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ThoughtRiver in Law Society report on innovation in legal services

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ThoughtRiver was mentioned this week in The Law Society’s report ‘Capturing Technological Innovation in Legal Services’ in their section on page 38 about Machine Learning.

An excerpt from the article about innovation in legal services:

ThoughtRiver innovation in legal services‘ThoughtRiver’s Contract Intelligence software uses artificial intelligence to scan and interpret information from written contracts used in commercial risk assessments, and produce visualisations of the potential risks and other issues. By quickly identifying risks from the structured information of a contract and presenting them in a visual format, which are compiled in a central online ‘dashboard’, corporate in-house Chief Financial Officers, General Counsels and other contracting functions can make better decisions, more quickly.

ThoughtRiver is a joint venture with law firm Taylor Vinters LLP and operates from the law firm’s offices in Cambridge, London and Singapore. The Contract Intelligence platform is currently in Beta test across Taylor Vinter’s international client base. The system is expected to be out of test at the back end of 2016, but there is already a huge demand for it and because the system is self-learning, the quality is developing quite rapidly. An entirely separate entity to Taylor Vinters, ThoughtRiver is open to users beyond Taylor Vinter’s clients and the law firm is happy for other firms to sell it as well. The software is a volume-based model so users pay an annual licence fee based on their usage.

The CEO of Taylor Vinters, Matt Meyer, explained: ‘we are an investor in it, we have a shareholding in it and we’re incubating it, it’s in our building, but it also has venture capital backing and it’s not “ours” in that sense… we can’t afford to develop that technology internally on a proprietary basis, we couldn’t fund what they’re doing entirely. I’d rather have access to it through collaboration and investment than not do it at all’.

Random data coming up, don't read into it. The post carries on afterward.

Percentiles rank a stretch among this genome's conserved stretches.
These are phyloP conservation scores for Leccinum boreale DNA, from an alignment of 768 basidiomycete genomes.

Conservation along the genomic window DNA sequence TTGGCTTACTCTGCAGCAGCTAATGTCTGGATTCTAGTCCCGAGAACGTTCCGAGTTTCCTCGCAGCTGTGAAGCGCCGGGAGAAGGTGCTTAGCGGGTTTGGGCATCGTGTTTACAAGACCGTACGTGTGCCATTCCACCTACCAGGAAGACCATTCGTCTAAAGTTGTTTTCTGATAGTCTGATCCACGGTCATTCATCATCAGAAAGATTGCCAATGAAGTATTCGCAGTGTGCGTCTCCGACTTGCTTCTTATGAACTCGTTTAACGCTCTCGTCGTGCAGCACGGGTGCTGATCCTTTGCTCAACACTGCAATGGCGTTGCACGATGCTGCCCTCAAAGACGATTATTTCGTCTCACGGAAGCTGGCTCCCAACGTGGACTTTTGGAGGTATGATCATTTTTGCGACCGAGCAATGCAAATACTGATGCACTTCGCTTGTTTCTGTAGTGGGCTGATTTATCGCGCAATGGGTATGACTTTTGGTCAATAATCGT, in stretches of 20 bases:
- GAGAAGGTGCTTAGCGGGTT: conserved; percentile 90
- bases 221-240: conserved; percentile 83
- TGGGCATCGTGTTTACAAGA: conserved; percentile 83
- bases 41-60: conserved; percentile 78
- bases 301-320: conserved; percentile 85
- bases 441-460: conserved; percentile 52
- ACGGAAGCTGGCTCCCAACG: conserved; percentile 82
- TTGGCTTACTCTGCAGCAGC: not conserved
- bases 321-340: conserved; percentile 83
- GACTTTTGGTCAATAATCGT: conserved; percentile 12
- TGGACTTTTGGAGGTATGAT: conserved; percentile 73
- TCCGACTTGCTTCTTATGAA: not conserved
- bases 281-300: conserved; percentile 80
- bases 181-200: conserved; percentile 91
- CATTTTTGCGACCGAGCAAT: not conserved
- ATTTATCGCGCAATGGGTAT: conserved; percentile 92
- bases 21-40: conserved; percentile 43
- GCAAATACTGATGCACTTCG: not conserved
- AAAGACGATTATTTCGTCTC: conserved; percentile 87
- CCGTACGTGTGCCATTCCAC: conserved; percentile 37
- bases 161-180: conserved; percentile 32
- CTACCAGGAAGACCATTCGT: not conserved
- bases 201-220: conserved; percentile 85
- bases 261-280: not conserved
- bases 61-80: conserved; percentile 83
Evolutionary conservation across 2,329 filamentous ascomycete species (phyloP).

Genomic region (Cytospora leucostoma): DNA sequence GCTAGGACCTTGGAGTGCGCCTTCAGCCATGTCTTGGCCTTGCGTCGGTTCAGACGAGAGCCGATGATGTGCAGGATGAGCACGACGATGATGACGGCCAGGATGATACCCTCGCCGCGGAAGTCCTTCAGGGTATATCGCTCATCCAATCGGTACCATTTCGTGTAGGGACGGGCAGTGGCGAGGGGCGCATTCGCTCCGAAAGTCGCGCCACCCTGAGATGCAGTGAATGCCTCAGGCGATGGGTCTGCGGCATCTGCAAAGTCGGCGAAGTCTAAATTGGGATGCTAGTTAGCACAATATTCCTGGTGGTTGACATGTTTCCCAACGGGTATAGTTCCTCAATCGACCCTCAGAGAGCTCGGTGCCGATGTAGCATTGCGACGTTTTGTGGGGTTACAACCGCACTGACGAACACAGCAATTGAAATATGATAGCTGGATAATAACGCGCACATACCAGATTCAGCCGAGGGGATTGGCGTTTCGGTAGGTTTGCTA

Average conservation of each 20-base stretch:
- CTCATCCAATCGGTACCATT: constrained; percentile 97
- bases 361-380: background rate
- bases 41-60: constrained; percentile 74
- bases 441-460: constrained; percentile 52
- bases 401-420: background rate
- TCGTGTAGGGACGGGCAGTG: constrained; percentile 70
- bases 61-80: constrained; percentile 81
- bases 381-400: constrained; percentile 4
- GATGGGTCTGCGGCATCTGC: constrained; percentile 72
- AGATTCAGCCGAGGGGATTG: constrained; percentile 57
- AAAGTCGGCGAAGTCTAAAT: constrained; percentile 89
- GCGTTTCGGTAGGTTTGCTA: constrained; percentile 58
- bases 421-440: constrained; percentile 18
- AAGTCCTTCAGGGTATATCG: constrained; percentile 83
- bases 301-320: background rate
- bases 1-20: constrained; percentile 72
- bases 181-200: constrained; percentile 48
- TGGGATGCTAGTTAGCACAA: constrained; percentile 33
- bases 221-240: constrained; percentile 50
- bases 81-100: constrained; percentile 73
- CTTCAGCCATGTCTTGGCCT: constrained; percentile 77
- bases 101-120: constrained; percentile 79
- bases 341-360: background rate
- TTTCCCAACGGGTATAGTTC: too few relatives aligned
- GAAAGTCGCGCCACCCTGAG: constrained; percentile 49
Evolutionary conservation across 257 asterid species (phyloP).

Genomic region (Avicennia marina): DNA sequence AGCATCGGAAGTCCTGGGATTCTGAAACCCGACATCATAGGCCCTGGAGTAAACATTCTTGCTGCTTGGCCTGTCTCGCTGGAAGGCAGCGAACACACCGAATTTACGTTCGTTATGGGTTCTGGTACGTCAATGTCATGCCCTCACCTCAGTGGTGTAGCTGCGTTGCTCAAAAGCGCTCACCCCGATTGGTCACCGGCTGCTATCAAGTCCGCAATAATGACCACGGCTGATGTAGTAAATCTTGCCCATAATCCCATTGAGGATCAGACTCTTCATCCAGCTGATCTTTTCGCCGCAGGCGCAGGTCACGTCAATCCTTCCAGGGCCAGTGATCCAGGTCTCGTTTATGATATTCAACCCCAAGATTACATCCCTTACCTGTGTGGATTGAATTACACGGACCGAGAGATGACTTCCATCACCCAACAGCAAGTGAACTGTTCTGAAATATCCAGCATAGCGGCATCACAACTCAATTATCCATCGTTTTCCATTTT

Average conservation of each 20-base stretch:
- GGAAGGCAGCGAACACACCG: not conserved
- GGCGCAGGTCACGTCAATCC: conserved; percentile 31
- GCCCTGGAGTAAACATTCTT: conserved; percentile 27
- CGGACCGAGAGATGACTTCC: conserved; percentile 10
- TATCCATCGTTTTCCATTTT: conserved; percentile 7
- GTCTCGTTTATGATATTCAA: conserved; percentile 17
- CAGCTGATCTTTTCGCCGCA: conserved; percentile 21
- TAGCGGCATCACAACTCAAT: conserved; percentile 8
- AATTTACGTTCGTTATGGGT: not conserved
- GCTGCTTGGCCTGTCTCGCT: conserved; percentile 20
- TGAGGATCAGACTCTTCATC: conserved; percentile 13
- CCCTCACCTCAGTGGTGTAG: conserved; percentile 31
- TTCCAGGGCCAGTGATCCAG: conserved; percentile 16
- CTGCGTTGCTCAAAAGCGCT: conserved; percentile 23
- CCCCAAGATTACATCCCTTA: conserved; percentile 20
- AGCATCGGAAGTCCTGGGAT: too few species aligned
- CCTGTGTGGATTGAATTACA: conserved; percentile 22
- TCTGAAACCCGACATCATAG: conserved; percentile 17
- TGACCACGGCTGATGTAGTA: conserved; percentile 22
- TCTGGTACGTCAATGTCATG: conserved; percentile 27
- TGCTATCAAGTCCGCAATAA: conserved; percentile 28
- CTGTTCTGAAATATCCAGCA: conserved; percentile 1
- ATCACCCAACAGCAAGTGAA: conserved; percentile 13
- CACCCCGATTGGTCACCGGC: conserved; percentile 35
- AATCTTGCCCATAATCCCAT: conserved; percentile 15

Taylor Vinters has found that being involved with ThoughtRiver has also opened doors for the firm: ‘the level of interest there has been in that software from companies and businesses that we would never have been able to have a conversation with because of where we sit in the market, has been amazing. So the tie-up really is a valuable thing.’ (Matt Meyer).

ThoughtRiver is a response to conversations with general counsel about the amount of low complexity work that should not come to the legal department, and finding new ways to allow the business user to manage all of that rather than the in-house legal having to get involved: ‘it can take a lot of time out of in-house legal and put a lot of responsibility back into the business’ (Matt Meyer).

ThoughtRiver is a risk assessment tool at core. Someone in the business can upload a document, typically a contract, that the AI will read, compare it against the company protocols and risk positions and identify where it is difficult and then, if it cannot work it out, it will ask the business user some questions and compile it all and provide a risk score to the user: ‘And it’s effectively a triaging mechanism at that point so the risk score will identify whether that document needs to go back to the business for them to continue dealing with, or if it’s got sufficient complexity and problems to go to in-house legal or somewhere else’ (Matt Meyer).

At entry level, ThoughtRiver does what lawyers used to do but in a slightly different and more efficient way.
From the data it can then produce reports for the people who are managing risk and legal for the business: ‘it can report on a company’s approach to risk in any area – by division, geography, sales person – it can map trends and patterns so in-house legal suddenly have a really powerful knowledge tool that allows them to work out what is going on in their business and perhaps address some of these things proactively’ (Matt Meyer).

Beyond the individual client, ThoughtRiver offers access to data across industries, so the user can undertake
analytical work to see what an industry’s standard position is on a particular risk and then use the software to compare their own company’s position against the industry and get a benchmark. Here ThoughtRiver goes from being an efficiency tool to being something brand new in the area of risk management.’

To view the entire report ‘Capturing Technological Innovation In Legal Services’, download it direct from The Law Society. If you would like to receive further information about innovation in legal services request ThoughtRiver’s brochure.